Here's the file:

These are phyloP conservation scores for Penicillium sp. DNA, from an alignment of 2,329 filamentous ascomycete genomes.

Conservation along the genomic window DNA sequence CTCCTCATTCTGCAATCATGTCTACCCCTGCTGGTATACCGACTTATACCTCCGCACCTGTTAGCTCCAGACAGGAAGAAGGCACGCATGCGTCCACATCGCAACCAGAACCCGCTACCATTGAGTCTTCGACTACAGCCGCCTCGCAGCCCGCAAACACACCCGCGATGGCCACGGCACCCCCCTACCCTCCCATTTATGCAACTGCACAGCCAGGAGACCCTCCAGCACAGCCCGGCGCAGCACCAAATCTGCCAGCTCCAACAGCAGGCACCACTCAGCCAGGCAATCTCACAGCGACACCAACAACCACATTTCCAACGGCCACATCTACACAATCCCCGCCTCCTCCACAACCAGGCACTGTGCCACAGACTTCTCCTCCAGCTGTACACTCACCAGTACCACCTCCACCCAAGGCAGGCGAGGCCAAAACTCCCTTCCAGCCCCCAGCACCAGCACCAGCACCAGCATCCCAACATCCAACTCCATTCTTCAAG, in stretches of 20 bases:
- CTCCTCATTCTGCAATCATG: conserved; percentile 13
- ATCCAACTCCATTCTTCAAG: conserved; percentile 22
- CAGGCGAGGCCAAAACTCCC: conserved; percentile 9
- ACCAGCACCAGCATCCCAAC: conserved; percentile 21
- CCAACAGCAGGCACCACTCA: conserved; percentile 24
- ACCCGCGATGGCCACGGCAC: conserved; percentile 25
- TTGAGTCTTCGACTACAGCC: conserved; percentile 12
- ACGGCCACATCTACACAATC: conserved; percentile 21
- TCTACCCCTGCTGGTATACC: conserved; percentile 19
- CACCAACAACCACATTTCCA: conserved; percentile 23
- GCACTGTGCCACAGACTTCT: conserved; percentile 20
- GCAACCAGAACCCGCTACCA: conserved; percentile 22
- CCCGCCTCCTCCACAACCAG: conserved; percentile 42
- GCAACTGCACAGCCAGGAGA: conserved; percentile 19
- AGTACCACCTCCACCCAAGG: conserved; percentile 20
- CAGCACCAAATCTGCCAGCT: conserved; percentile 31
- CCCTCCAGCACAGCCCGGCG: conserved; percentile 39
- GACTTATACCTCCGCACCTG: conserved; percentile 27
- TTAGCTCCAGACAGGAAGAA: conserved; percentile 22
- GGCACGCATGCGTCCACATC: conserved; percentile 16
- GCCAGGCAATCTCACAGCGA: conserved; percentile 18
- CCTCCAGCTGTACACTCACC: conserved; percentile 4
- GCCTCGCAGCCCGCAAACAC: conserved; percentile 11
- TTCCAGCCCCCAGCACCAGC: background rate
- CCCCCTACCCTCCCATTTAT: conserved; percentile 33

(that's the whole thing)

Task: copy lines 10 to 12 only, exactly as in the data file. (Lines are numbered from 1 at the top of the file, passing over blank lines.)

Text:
- ACGGCCACATCTACACAATC: conserved; percentile 21
- TCTACCCCTGCTGGTATACC: conserved; percentile 19
- CACCAACAACCACATTTCCA: conserved; percentile 23